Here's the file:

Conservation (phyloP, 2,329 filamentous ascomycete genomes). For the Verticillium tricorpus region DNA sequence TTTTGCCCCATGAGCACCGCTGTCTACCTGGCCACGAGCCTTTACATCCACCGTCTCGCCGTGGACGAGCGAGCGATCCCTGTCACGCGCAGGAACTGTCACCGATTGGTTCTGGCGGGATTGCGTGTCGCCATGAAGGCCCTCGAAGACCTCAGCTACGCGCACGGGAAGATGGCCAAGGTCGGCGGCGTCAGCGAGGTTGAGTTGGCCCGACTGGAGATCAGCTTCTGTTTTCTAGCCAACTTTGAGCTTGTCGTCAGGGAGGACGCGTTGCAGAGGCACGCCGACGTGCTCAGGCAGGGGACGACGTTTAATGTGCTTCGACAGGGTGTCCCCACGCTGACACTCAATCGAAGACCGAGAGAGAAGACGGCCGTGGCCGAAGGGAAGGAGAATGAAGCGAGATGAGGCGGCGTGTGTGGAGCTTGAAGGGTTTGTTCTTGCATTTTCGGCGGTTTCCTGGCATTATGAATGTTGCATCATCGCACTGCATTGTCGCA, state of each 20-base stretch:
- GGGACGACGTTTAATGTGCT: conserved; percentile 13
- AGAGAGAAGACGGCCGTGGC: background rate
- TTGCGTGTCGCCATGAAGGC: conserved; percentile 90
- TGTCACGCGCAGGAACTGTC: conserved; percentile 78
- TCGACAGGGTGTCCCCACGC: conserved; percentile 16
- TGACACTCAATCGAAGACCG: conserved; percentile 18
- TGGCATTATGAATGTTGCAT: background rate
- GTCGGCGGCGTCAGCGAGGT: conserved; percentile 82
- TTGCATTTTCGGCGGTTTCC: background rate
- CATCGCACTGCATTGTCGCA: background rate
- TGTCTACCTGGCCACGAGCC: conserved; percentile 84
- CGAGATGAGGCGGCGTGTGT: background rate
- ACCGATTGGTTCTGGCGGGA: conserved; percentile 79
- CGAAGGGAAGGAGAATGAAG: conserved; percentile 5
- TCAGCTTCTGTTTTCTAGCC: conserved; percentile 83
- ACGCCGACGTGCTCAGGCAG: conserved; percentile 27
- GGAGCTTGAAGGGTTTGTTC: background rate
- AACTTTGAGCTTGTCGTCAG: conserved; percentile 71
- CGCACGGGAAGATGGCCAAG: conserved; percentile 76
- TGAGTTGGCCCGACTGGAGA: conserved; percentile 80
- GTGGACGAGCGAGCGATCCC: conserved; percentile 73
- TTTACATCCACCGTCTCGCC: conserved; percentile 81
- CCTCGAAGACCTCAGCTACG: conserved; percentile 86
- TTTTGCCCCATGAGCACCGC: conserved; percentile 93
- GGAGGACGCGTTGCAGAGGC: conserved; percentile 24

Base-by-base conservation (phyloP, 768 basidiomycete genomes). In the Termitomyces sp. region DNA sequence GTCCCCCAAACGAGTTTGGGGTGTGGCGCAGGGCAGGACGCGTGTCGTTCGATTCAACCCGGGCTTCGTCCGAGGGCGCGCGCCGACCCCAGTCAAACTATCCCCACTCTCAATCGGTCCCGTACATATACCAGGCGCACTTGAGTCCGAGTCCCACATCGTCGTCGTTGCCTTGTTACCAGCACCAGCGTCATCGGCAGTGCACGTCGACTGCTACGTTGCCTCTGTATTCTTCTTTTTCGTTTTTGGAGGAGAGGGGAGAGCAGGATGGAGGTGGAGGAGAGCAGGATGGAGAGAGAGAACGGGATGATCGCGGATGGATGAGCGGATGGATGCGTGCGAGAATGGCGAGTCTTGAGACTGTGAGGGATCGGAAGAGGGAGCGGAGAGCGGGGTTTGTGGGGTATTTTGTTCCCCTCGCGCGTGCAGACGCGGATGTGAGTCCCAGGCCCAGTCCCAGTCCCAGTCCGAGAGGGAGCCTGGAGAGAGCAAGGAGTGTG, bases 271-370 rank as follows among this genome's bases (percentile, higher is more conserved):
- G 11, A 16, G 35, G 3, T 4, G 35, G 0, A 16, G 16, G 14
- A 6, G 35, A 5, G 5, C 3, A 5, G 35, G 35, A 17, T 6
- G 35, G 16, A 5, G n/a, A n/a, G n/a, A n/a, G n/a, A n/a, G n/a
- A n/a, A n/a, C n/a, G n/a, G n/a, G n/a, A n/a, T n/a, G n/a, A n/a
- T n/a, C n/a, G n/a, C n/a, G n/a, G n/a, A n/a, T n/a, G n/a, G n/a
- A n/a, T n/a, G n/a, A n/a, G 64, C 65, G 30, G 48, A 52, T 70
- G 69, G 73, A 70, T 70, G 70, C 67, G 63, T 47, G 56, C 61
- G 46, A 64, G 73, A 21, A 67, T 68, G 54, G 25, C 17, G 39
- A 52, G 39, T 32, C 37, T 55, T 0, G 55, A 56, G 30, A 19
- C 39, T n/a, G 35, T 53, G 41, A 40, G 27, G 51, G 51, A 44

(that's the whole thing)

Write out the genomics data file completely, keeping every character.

Conservation (phyloP, 2,329 filamentous ascomycete genomes). For the Verticillium tricorpus region DNA sequence TTTTGCCCCATGAGCACCGCTGTCTACCTGGCCACGAGCCTTTACATCCACCGTCTCGCCGTGGACGAGCGAGCGATCCCTGTCACGCGCAGGAACTGTCACCGATTGGTTCTGGCGGGATTGCGTGTCGCCATGAAGGCCCTCGAAGACCTCAGCTACGCGCACGGGAAGATGGCCAAGGTCGGCGGCGTCAGCGAGGTTGAGTTGGCCCGACTGGAGATCAGCTTCTGTTTTCTAGCCAACTTTGAGCTTGTCGTCAGGGAGGACGCGTTGCAGAGGCACGCCGACGTGCTCAGGCAGGGGACGACGTTTAATGTGCTTCGACAGGGTGTCCCCACGCTGACACTCAATCGAAGACCGAGAGAGAAGACGGCCGTGGCCGAAGGGAAGGAGAATGAAGCGAGATGAGGCGGCGTGTGTGGAGCTTGAAGGGTTTGTTCTTGCATTTTCGGCGGTTTCCTGGCATTATGAATGTTGCATCATCGCACTGCATTGTCGCA, state of each 20-base stretch:
- GGGACGACGTTTAATGTGCT: conserved; percentile 13
- AGAGAGAAGACGGCCGTGGC: background rate
- TTGCGTGTCGCCATGAAGGC: conserved; percentile 90
- TGTCACGCGCAGGAACTGTC: conserved; percentile 78
- TCGACAGGGTGTCCCCACGC: conserved; percentile 16
- TGACACTCAATCGAAGACCG: conserved; percentile 18
- TGGCATTATGAATGTTGCAT: background rate
- GTCGGCGGCGTCAGCGAGGT: conserved; percentile 82
- TTGCATTTTCGGCGGTTTCC: background rate
- CATCGCACTGCATTGTCGCA: background rate
- TGTCTACCTGGCCACGAGCC: conserved; percentile 84
- CGAGATGAGGCGGCGTGTGT: background rate
- ACCGATTGGTTCTGGCGGGA: conserved; percentile 79
- CGAAGGGAAGGAGAATGAAG: conserved; percentile 5
- TCAGCTTCTGTTTTCTAGCC: conserved; percentile 83
- ACGCCGACGTGCTCAGGCAG: conserved; percentile 27
- GGAGCTTGAAGGGTTTGTTC: background rate
- AACTTTGAGCTTGTCGTCAG: conserved; percentile 71
- CGCACGGGAAGATGGCCAAG: conserved; percentile 76
- TGAGTTGGCCCGACTGGAGA: conserved; percentile 80
- GTGGACGAGCGAGCGATCCC: conserved; percentile 73
- TTTACATCCACCGTCTCGCC: conserved; percentile 81
- CCTCGAAGACCTCAGCTACG: conserved; percentile 86
- TTTTGCCCCATGAGCACCGC: conserved; percentile 93
- GGAGGACGCGTTGCAGAGGC: conserved; percentile 24

Base-by-base conservation (phyloP, 768 basidiomycete genomes). In the Termitomyces sp. region DNA sequence GTCCCCCAAACGAGTTTGGGGTGTGGCGCAGGGCAGGACGCGTGTCGTTCGATTCAACCCGGGCTTCGTCCGAGGGCGCGCGCCGACCCCAGTCAAACTATCCCCACTCTCAATCGGTCCCGTACATATACCAGGCGCACTTGAGTCCGAGTCCCACATCGTCGTCGTTGCCTTGTTACCAGCACCAGCGTCATCGGCAGTGCACGTCGACTGCTACGTTGCCTCTGTATTCTTCTTTTTCGTTTTTGGAGGAGAGGGGAGAGCAGGATGGAGGTGGAGGAGAGCAGGATGGAGAGAGAGAACGGGATGATCGCGGATGGATGAGCGGATGGATGCGTGCGAGAATGGCGAGTCTTGAGACTGTGAGGGATCGGAAGAGGGAGCGGAGAGCGGGGTTTGTGGGGTATTTTGTTCCCCTCGCGCGTGCAGACGCGGATGTGAGTCCCAGGCCCAGTCCCAGTCCCAGTCCGAGAGGGAGCCTGGAGAGAGCAAGGAGTGTG, bases 271-370 rank as follows among this genome's bases (percentile, higher is more conserved):
- G 11, A 16, G 35, G 3, T 4, G 35, G 0, A 16, G 16, G 14
- A 6, G 35, A 5, G 5, C 3, A 5, G 35, G 35, A 17, T 6
- G 35, G 16, A 5, G n/a, A n/a, G n/a, A n/a, G n/a, A n/a, G n/a
- A n/a, A n/a, C n/a, G n/a, G n/a, G n/a, A n/a, T n/a, G n/a, A n/a
- T n/a, C n/a, G n/a, C n/a, G n/a, G n/a, A n/a, T n/a, G n/a, G n/a
- A n/a, T n/a, G n/a, A n/a, G 64, C 65, G 30, G 48, A 52, T 70
- G 69, G 73, A 70, T 70, G 70, C 67, G 63, T 47, G 56, C 61
- G 46, A 64, G 73, A 21, A 67, T 68, G 54, G 25, C 17, G 39
- A 52, G 39, T 32, C 37, T 55, T 0, G 55, A 56, G 30, A 19
- C 39, T n/a, G 35, T 53, G 41, A 40, G 27, G 51, G 51, A 44